7. 4 out of 5

    Amy

    On the whole, an accessible story of thalidomide, the horrific damage it caused, how it miraculously was kept off the US market leading to many of today's requirements for premarket testing of drugs, and its ultimate resurrection. I really wanted to give it 5 stars, but had to take one off for the authors' lack of research displayed in Chapter 9. The description of the IND and NDA processes are at best confusing, and contain some glaring errors. These are rather important in a story of the testi On the whole, an accessible story of thalidomide, the horrific damage it caused, how it miraculously was kept off the US market leading to many of today's requirements for premarket testing of drugs, and its ultimate resurrection. I really wanted to give it 5 stars, but had to take one off for the authors' lack of research displayed in Chapter 9. The description of the IND and NDA processes are at best confusing, and contain some glaring errors. These are rather important in a story of the testing and approval of a drug. I chalk it up to the scientist being a bench scientist and not actively involved in clinical research, but all the more reason to have done his homework. However, his passion for his work did shine in Chapter 11.

  8. 4 out of 5

    Brittany

    Thalidomide was the prescription given to pregnant women in the 70's for nausea - among other things. It resulted in horrendous birth defects and other drastic and tragic side-dffects. This book exposes the conspiracy involving the pharmecuetical company that "tested" this drug and also discusses how this drug was approved by so many developed countries. Interestingly enough, The United States was the only one NOT approve it's use. This book may be dry, but I learned a lot and I would recommend Thalidomide was the prescription given to pregnant women in the 70's for nausea - among other things. It resulted in horrendous birth defects and other drastic and tragic side-dffects. This book exposes the conspiracy involving the pharmecuetical company that "tested" this drug and also discusses how this drug was approved by so many developed countries. Interestingly enough, The United States was the only one NOT approve it's use. This book may be dry, but I learned a lot and I would recommend it.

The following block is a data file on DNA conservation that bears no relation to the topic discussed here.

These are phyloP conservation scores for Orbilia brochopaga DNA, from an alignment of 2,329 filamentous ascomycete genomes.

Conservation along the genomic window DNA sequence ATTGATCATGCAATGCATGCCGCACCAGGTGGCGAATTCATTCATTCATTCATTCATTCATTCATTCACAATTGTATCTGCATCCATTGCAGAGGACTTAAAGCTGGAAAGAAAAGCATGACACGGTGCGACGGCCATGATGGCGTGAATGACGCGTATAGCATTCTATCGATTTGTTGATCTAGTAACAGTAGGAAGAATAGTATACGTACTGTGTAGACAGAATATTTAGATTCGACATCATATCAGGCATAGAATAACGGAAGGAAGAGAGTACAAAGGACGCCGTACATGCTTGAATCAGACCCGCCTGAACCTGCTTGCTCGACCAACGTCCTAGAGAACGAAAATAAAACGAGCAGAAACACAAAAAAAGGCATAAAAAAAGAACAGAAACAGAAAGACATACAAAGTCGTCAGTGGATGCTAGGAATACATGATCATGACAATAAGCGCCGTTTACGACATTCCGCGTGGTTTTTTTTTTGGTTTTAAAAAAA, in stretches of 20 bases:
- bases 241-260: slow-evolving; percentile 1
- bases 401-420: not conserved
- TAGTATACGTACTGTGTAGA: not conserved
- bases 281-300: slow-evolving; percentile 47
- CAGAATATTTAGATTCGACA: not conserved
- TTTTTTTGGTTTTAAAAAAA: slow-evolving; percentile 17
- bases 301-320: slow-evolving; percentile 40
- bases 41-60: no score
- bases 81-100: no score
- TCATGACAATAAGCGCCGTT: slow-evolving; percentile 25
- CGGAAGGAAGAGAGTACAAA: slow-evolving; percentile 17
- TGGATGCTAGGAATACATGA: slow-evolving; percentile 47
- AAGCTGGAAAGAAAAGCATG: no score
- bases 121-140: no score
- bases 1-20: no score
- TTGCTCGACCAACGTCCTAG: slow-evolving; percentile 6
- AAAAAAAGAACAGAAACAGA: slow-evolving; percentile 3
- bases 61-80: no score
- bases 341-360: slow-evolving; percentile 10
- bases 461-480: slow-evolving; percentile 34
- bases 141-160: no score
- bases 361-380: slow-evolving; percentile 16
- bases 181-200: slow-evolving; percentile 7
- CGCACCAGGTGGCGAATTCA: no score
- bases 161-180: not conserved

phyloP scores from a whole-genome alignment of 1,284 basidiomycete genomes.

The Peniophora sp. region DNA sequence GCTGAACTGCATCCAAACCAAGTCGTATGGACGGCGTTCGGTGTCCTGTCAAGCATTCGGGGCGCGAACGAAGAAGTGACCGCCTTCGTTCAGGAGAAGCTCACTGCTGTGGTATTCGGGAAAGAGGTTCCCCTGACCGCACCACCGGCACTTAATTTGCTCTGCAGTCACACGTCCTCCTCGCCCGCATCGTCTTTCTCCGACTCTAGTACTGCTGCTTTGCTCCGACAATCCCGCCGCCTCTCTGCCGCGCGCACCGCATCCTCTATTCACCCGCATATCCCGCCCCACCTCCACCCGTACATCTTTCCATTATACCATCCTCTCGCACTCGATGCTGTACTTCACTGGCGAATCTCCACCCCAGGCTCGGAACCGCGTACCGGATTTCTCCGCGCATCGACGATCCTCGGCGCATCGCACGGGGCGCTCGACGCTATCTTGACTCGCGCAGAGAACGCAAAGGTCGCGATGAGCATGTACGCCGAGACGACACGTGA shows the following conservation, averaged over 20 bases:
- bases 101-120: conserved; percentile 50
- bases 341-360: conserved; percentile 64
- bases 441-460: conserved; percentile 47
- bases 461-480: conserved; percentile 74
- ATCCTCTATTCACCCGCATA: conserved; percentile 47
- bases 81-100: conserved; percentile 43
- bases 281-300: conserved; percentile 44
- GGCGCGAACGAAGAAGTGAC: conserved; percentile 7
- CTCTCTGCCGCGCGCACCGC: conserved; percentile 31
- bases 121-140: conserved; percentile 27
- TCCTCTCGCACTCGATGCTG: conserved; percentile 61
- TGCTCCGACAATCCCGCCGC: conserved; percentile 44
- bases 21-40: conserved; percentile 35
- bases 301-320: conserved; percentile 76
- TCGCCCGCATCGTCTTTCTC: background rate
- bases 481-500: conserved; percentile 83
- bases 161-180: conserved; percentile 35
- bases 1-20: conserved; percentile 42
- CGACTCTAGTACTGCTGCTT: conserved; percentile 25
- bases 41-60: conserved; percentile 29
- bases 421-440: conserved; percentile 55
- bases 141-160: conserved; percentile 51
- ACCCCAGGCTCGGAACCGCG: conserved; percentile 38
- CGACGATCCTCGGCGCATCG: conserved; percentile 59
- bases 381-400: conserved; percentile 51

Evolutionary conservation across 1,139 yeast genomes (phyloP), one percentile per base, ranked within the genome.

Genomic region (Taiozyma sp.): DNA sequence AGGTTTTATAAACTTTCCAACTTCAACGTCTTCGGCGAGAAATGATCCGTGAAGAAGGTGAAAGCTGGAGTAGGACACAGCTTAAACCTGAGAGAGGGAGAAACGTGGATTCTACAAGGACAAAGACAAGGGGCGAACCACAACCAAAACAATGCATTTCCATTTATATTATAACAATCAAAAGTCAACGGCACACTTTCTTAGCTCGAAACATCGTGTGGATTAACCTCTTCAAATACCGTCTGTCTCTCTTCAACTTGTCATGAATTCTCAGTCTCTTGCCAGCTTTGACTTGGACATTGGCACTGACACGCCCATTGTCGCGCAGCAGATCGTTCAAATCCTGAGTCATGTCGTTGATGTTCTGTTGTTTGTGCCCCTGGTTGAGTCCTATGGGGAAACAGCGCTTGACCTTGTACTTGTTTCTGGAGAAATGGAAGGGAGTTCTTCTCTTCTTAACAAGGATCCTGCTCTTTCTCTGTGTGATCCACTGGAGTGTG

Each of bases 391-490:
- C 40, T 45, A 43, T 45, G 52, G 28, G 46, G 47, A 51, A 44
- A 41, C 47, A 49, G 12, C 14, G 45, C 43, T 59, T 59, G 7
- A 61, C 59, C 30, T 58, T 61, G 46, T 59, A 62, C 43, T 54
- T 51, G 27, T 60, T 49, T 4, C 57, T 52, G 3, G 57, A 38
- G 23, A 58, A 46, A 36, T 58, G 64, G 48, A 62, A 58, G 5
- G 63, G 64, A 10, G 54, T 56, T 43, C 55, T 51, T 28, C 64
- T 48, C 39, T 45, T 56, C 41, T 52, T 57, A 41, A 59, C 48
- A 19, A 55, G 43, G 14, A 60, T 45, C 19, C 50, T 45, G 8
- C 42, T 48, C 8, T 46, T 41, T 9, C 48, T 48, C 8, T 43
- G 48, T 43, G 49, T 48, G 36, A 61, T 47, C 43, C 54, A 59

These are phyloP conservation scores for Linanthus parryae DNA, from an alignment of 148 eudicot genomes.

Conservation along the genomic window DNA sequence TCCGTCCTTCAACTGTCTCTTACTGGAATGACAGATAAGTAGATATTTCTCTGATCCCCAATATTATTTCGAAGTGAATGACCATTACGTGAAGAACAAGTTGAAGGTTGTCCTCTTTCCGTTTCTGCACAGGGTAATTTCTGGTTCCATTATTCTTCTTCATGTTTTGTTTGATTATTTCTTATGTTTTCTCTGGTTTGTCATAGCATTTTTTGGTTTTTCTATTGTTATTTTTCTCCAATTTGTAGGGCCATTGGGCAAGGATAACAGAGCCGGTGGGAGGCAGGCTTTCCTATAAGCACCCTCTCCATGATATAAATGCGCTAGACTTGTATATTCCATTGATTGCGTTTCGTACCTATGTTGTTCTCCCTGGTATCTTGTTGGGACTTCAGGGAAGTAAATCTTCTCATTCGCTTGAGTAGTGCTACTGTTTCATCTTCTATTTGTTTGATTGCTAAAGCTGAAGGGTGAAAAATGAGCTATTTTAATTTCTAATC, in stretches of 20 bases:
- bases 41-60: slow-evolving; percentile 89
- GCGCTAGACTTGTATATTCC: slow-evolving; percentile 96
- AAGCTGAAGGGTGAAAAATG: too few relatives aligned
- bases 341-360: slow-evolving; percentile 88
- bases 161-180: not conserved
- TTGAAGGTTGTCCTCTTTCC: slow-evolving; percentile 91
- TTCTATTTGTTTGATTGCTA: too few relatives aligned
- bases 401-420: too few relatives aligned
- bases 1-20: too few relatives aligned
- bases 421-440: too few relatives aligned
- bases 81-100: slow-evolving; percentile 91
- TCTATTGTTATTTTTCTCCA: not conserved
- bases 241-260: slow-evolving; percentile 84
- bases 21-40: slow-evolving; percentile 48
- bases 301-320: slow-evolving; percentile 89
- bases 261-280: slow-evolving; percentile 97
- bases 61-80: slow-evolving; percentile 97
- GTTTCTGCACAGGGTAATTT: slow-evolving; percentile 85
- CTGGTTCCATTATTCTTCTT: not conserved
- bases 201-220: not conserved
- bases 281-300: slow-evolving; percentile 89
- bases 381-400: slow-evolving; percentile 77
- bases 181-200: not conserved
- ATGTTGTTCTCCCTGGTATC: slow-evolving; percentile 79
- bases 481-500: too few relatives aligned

9. 5 out of 5

    Alison

    I had to stop reading this book because it was too technical and sad. Too many players in the drug companies and it really got me upset about big business being blithely ignorant about the health and wellness of normal everyday people.

  10. 5 out of 5

    Grazyna Nawrocka

    We live at the time of pandemic, and this book makes you wonder about reliability of pharmaceutical companies. The statement that it sometimes happens that there is a medicine in search of disease (quite opposite as it should be) is really scary. Thalidomide caused a lot of misery, was supposed to help sleep, but resulted in many malformed or prematurely dead children. I was very surprised to find out that it can be transferred in semen. This would indicate that many more children were unknowingl We live at the time of pandemic, and this book makes you wonder about reliability of pharmaceutical companies. The statement that it sometimes happens that there is a medicine in search of disease (quite opposite as it should be) is really scary. Thalidomide caused a lot of misery, was supposed to help sleep, but resulted in many malformed or prematurely dead children. I was very surprised to find out that it can be transferred in semen. This would indicate that many more children were unknowingly affected. The reason I read this book is that in the other resource, one of AIDS sufferers complained about limiting thalidomide research to cancer patients, although the medicine offered strong promise to cure his disease. It turned out that in 2000 the pill was used to deal with 130 different diseases like leprosy, multiple sclerosis, Crohn's disease, and other less commonly known ailments, but there was much better and safer treatment discovered for AIDS. Although thalidomide caused extensive nerve damage if used over long period of time and in wrong dosages, it was still used if there was no better option. I have no personal interest in this subject area, yet the book was very interesting, and I enjoyed reading it.

  11. 4 out of 5

    Judy Egnew Ness

    This book was published in 2001, but it's still a fascinating medical tale. Being a "Baby Boomer" born during the thalidomide birth defect tragedy, I grew up hearing the stories and saw photos of babies born with flippers instead of arms and legs. This book covers the development and unethical promotion of thalidomide by drug companies that had not tested its safety, the resulting, epidemic of deformed babies, the lawsuits and trials, and the political-economic powers that contributed to the tra This book was published in 2001, but it's still a fascinating medical tale. Being a "Baby Boomer" born during the thalidomide birth defect tragedy, I grew up hearing the stories and saw photos of babies born with flippers instead of arms and legs. This book covers the development and unethical promotion of thalidomide by drug companies that had not tested its safety, the resulting, epidemic of deformed babies, the lawsuits and trials, and the political-economic powers that contributed to the tragedy. Part mystery, part detective story, part political expose, and part science textbook, it continues to the end of the 20th century as science began to understand the mechanisms of limb-development and how thalidomide impaired that development. Then it was discovered thalidomide can successfully treat complications of leprosy and multiple myeloma.